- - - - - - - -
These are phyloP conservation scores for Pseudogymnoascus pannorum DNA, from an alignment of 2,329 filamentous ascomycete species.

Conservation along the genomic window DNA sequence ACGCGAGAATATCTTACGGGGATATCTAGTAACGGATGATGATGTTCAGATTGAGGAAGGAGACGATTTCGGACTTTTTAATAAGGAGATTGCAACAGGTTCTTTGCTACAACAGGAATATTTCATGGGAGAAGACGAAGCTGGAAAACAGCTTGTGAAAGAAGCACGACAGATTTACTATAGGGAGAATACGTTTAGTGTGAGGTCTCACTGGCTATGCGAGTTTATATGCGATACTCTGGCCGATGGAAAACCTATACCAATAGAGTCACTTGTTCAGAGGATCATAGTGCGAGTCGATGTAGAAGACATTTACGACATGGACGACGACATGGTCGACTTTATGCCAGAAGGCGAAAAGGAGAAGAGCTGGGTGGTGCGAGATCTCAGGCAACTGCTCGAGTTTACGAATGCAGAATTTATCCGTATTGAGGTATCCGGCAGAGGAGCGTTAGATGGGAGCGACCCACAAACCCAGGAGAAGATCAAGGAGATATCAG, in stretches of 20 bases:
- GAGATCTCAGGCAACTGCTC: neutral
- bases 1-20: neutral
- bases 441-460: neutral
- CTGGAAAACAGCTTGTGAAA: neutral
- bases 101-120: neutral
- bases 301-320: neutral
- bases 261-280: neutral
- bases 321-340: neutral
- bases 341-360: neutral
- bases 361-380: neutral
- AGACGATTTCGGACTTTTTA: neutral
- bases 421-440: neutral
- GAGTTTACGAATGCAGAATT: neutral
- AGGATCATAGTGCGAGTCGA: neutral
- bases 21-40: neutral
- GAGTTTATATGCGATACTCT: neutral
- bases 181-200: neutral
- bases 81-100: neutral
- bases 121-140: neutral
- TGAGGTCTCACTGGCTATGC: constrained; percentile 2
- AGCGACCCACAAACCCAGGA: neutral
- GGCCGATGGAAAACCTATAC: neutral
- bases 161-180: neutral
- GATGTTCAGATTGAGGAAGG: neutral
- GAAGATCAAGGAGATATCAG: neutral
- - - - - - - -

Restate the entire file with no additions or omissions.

These are phyloP conservation scores for Pseudogymnoascus pannorum DNA, from an alignment of 2,329 filamentous ascomycete species.

Conservation along the genomic window DNA sequence ACGCGAGAATATCTTACGGGGATATCTAGTAACGGATGATGATGTTCAGATTGAGGAAGGAGACGATTTCGGACTTTTTAATAAGGAGATTGCAACAGGTTCTTTGCTACAACAGGAATATTTCATGGGAGAAGACGAAGCTGGAAAACAGCTTGTGAAAGAAGCACGACAGATTTACTATAGGGAGAATACGTTTAGTGTGAGGTCTCACTGGCTATGCGAGTTTATATGCGATACTCTGGCCGATGGAAAACCTATACCAATAGAGTCACTTGTTCAGAGGATCATAGTGCGAGTCGATGTAGAAGACATTTACGACATGGACGACGACATGGTCGACTTTATGCCAGAAGGCGAAAAGGAGAAGAGCTGGGTGGTGCGAGATCTCAGGCAACTGCTCGAGTTTACGAATGCAGAATTTATCCGTATTGAGGTATCCGGCAGAGGAGCGTTAGATGGGAGCGACCCACAAACCCAGGAGAAGATCAAGGAGATATCAG, in stretches of 20 bases:
- GAGATCTCAGGCAACTGCTC: neutral
- bases 1-20: neutral
- bases 441-460: neutral
- CTGGAAAACAGCTTGTGAAA: neutral
- bases 101-120: neutral
- bases 301-320: neutral
- bases 261-280: neutral
- bases 321-340: neutral
- bases 341-360: neutral
- bases 361-380: neutral
- AGACGATTTCGGACTTTTTA: neutral
- bases 421-440: neutral
- GAGTTTACGAATGCAGAATT: neutral
- AGGATCATAGTGCGAGTCGA: neutral
- bases 21-40: neutral
- GAGTTTATATGCGATACTCT: neutral
- bases 181-200: neutral
- bases 81-100: neutral
- bases 121-140: neutral
- TGAGGTCTCACTGGCTATGC: constrained; percentile 2
- AGCGACCCACAAACCCAGGA: neutral
- GGCCGATGGAAAACCTATAC: neutral
- bases 161-180: neutral
- GATGTTCAGATTGAGGAAGG: neutral
- GAAGATCAAGGAGATATCAG: neutral